Interview with Jim Loach and Liana Liberato from "Measure of a Man" by Jeff Mitchell

Interview with “Measure of a Man” director Jim Loach and actress Liana Liberato



On Sunday, April 15, 2018, the Phoenix Film Festival screened the U.S. premiere of director Jim Loach’s “Measure of a Man”!   Adapted from Robert Lipsyte’s novel “One Fat Summer”, this comedy/drama centers around an overweight teen, Bobby Marks (Blake Cooper), and his struggle with bullies in 1976.  This coming-of-age movie stars Cooper, Liana Liberato, Judy Greer, Luke Wilson, and Donald Sutherland. 


Just before the April screening, Jim Loach and Liana Liberato (who plays Bobby’s older sister, Michelle) sat down with the Phoenix Film Festival, and we enjoyed a terrific conversation about Bobby’s journey, Michelle’s relationship with her brother, the groovy 70s soundtrack, and much more!


“Measure of a Man” arrives in theatres on Friday, May 11.     



PFF:  Bobby is overweight and self-conscious about his appearance.  In Lipsyte’s book, Bobby loses weight during his summer journey, but not in the movie.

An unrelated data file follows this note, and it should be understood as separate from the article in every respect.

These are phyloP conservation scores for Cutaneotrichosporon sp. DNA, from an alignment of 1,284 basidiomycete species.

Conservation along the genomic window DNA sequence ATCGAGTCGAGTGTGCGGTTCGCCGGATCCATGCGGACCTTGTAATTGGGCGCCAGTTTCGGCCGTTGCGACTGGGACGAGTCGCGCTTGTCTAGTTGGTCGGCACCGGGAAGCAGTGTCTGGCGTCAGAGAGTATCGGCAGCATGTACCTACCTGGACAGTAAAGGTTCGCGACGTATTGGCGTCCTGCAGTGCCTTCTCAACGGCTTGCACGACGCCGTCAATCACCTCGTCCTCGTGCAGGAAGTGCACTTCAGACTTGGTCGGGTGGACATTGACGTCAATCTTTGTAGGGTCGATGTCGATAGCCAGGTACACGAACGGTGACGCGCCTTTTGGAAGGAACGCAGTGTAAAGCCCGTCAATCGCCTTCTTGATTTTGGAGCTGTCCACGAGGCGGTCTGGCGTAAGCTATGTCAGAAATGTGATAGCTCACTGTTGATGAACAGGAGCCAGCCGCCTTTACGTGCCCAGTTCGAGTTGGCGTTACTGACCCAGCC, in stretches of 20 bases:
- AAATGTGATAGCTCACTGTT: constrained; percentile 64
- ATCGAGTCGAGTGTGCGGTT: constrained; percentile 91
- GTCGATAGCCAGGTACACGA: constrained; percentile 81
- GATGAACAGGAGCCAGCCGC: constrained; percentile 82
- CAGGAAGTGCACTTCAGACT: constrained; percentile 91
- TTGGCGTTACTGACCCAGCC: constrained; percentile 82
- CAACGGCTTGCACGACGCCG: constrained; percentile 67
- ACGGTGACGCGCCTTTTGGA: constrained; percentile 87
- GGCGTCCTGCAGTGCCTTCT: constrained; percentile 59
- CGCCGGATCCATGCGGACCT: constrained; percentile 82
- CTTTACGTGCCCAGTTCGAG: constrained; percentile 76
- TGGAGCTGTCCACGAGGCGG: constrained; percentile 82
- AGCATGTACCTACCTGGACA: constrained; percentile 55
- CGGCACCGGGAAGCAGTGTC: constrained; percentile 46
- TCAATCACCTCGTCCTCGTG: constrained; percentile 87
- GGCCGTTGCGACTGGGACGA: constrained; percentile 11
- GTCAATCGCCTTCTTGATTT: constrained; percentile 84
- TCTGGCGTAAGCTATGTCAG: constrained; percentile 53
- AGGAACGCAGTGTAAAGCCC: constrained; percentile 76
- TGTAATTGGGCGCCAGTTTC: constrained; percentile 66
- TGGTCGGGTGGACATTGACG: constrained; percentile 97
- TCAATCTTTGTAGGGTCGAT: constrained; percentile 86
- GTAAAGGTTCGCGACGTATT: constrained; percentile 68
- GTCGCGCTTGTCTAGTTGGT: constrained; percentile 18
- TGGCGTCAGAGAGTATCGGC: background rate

Now, Bobby could begin addressing his self-esteem issues by improving his physical appearance, but at the end of the day – regardless of his weight – he probably needs to be comfortable with himself as a person first.  His core.  Was that your thought process with Bobby’s story arc?   


JL:  I think that’s 100 percent right.  That’s why we didn’t want him to become magically thin by the end of the film, because I think that would be completely wrong.  All the characters, like Michelle and Bobby, are suffering in a way, finding out who they are and becoming aware and conscious of themselves.  


It would be really wrong if we did a film where (Bobby) ends up thin, and then he’s happy.  He (first) has to be comfortable within himself. 



PFF:  A good portion of Bobby’s support system is not available to him during this particular summer.  His dad (Wilson) is working a lot, and his best friend, Joanie (Danielle Rose Russell), left her parents’ summer cottage to go back home.  Michelle, however, is there and living with Bobby.  She seems to empathize with his plight, but was she more focused on herself?